Fig. 5 presents the effects of the influent biogas flow rate on the removal efficiency of H2S and the pH of the effluent liquid. When Z was 0.80 m, because the pH of the liquid decreased, the removal efficiency drastically decreased as the gas flow rate increased. When Z was 0.90 and 1.0 m, higher liquid pH values at all gas flow rates caused variations in efficiency; the gas flow rate and liquid level were lower than those when Z was .8 m.  

Fig. 5. Influences of influent biogas flow rate on the H2S removal and effluent liquid pH at quasi-steady states.Fig. 5. Influences of influent biogas flow rate on the H2S removal and effluent liquid pH at quasi-steady states.


Mechanisms of H2S Removal Other than Water Absorption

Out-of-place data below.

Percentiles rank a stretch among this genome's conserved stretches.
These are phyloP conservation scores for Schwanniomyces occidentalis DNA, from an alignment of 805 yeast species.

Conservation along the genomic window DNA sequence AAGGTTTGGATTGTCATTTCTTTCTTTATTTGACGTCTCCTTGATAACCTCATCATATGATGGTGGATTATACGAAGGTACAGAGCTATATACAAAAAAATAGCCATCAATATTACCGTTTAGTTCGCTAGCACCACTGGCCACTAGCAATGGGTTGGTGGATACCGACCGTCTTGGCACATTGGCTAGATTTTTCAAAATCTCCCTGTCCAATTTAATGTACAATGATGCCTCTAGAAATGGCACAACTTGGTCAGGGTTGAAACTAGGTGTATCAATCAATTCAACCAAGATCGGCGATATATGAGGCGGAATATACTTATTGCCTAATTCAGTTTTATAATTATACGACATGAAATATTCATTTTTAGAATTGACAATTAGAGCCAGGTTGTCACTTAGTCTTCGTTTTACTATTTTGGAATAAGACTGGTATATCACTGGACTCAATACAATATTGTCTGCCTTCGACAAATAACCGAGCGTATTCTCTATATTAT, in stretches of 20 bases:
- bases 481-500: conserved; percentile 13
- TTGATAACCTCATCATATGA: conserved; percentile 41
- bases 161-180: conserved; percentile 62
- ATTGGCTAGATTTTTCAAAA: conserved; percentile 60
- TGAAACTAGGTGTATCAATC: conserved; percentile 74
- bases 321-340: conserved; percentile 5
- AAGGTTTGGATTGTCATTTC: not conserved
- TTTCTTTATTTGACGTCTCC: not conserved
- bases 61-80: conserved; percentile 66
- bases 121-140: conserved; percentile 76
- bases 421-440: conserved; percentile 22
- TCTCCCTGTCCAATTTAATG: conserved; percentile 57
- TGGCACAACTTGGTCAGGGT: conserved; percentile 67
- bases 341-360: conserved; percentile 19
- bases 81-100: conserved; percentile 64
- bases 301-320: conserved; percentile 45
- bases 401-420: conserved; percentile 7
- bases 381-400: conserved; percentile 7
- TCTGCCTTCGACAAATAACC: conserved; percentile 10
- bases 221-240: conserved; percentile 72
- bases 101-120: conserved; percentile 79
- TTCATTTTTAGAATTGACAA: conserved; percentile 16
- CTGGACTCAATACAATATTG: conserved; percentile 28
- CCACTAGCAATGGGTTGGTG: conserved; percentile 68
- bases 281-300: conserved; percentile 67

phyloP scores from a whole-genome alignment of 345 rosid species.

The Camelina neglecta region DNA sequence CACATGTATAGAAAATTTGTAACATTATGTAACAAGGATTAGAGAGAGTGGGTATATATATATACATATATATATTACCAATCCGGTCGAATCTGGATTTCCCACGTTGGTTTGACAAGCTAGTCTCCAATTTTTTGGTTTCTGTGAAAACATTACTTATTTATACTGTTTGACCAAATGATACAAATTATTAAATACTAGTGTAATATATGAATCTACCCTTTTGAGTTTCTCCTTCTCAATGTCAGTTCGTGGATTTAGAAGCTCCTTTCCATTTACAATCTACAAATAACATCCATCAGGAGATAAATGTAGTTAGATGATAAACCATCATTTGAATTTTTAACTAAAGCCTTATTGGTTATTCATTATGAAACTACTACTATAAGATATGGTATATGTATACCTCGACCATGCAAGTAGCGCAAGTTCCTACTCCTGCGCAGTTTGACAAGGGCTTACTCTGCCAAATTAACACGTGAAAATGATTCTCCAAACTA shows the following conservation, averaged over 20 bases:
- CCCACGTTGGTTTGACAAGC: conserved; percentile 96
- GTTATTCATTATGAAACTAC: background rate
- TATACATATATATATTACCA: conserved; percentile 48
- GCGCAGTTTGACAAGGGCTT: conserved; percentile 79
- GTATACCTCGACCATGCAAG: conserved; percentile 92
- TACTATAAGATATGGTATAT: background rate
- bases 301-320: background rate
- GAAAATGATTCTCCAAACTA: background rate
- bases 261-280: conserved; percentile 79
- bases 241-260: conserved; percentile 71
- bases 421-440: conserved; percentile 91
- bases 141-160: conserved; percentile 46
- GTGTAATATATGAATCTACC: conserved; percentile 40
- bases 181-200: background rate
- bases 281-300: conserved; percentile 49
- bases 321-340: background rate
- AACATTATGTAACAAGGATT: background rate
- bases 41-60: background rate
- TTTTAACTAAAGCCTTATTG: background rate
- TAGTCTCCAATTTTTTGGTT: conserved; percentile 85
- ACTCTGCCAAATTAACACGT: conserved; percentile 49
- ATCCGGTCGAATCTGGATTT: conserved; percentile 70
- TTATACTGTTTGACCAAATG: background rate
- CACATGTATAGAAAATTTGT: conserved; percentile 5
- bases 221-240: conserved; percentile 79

As detailed in Table 2, the oxygen concentrations in the influent biogas added to and the effluent biogas derived from the absorbing liquid were 0.53% ± 0.22% and 0.50% ± 0.22%, respectively. On average, only 0.03%, or 300 ppm, of O2 in the biogas was absorbed by the absorbing liquid, and the oxygen could be used to oxidize either 150 ppm of H2S that was transferred from the biogas (according to HS+ 2O2 → HSO4) or 600 ppm of H2S (according to 2HS + O2 → 2S0 + 2OH) (González-Sánchez and Revah, 2007). This amount of H2S (150–600 ppm) was approximately 14%–55% of 1,090 ± 300 ppm of H2S in the influent biogas. DO in the influent absorbing liquid at an average flow rate of 25 L min–1 was approximately 1 mg L–1, and the total DO input to the absorbing tank was 25 mg min–1. This amount of oxygen could oxidize 13 and 53 mg H2S min–1 (according to the two aforementioned equations), respectively. The DO could oxidize 95–380 ppm of H2S that was absorbed from the biogas at an influent flow rate of 100 L min−1, at, for example, approximately 30°C. Therefore, at most 245–980 ppm of H2S that was absorbed from the biogas with 1,090 ppm H2S could possibly be oxidized to elementary sulfur or various oxidation compounds of sulfur (such as S2O32–, SO32–, and SO42–) (Cline and Richards, 1969; Jorgensen, 1990; Zhang et al., 2008). Therefore, the H2S removal mechanisms in this process might include liquid absorption and chemical or biological oxidation.